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The Angels of Light

Prog Folk

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The Angels of Light How I Loved You album cover
4.59 | 10 ratings | 1 reviews | 20% 5 stars

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Studio Album, released in 2001

Songs / Tracks Listing

1. Evangeline (8:45)
2. Untitled Love Song (4:54)
3. My True Body (6:04)
4. Jennifer's Sorry (3:41)
5. Song for Nico (4:07)
6. New City in the Future (11:54)
7. My Suicide (5:41)
8. New York Girls (8:11)
9. Public Embarrassment Blues (4:46)
10. Two Women (11:48)

Total Time: 69:51

Line-up / Musicians

- Birgit Staudt / accordion, melodica, piano, synthesizer, backing vocals
- Siobhan Duffy / backing vocals, vocals (5)
- Bliss Blood / ukulele, saw, backing vocals, vocals (2)
- Dana Schechter / bass, piano, melodica, backing vocals
- Lawrence Mullins / drums, timpani, vibraphone, Farfisa organ, tambourine, castanets, glockenspiel, bells
- Thor Harris / hammered dulcimer, piano, backing vocals
- Christoph Hahn / guitar, lap steel guitar
- Kid Congo Powers / guitar (3, 8)
- Michael Gira / guitar, acoustic guitar, vocals, arrangements, producer

Releases information

CD Young God Records YG16US (2001 US)
2LP Important Records IMPREC067 (2005 US)
2LP Broken Sparrow BSR4046 (2005 US)

Thanks to clemofnazareth for the addition
and to The Bearded Bard for the last updates
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THE ANGELS OF LIGHT How I Loved You ratings distribution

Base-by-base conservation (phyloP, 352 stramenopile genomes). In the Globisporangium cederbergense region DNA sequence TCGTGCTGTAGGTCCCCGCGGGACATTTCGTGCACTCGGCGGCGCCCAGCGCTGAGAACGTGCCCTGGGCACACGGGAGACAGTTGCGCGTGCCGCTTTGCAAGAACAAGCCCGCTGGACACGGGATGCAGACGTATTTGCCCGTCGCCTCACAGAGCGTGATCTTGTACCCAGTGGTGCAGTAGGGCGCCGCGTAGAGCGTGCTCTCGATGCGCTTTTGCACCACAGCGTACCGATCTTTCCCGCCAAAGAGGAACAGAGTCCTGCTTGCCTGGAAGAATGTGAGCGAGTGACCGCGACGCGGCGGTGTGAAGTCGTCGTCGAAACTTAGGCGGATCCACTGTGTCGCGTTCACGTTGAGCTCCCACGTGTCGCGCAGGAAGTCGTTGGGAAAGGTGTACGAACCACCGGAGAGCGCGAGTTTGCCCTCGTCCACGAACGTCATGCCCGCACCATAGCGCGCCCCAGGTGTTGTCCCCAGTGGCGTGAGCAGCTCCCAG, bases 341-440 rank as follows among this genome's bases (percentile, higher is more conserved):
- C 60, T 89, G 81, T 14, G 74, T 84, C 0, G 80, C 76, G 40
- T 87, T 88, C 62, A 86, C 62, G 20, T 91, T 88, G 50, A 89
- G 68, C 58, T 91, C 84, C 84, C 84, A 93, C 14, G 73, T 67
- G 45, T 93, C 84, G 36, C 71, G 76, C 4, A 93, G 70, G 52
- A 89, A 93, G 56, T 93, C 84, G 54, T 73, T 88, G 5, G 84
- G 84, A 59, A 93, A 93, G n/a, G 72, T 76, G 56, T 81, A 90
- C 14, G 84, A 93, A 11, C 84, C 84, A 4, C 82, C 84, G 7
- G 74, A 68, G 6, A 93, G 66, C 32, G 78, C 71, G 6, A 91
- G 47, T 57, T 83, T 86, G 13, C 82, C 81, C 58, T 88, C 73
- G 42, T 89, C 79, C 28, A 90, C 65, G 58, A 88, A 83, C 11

(10 ratings)
Essential: a masterpiece of progressive rock music(20%)
Excellent addition to any prog rock music collection(50%)
Good, but non-essential (20%)
Collectors/fans only (10%)
Poor. Only for completionists (0%)

THE ANGELS OF LIGHT How I Loved You reviews

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Collaborators/Experts Reviews

Review by TCat
FORUM & SITE ADMIN GROUP Eclectic / Prog Metal / Heavy Prog Team
5 stars When you hear the name Michael Gira, what is the first musical style that comes to mind? Chances are, it's probably not folk music. Yet, he spent almost a decade putting his dark style in a progressive folk band called "The Angels of Light". While his other band "Swans" was on hiatus, this is what he was spending his time doing. That in and of itself should be enough of an incentive to look into this band, yet they go pretty much unexplored in the archives.

So, for those that are interested in exploring this interesting combination of progressive folk and gothic styles, this is one of their best albums to start with. Released in 2001, this is the projects 2nd full length album. Gira utilizes several musicians in this band that play all sorts of folk-style instruments including acoustic guitars, piano, lap steel guitars, a hammered dulcimer, castanets, ukulele, saw, melodica, accordion, and so on. Sometimes these are used as you would traditionally expect, while at other times they create some surprising drones that stretch the western musical boundaries right into eastern musical traditions. To better feel what the music is like, imagine what it would sound like to have Ennio Morricone doing post-rock and shoegaze gothic music, and you would have an idea of how it all sounds. Dark, sinister and tense, but all with a folk sensibility.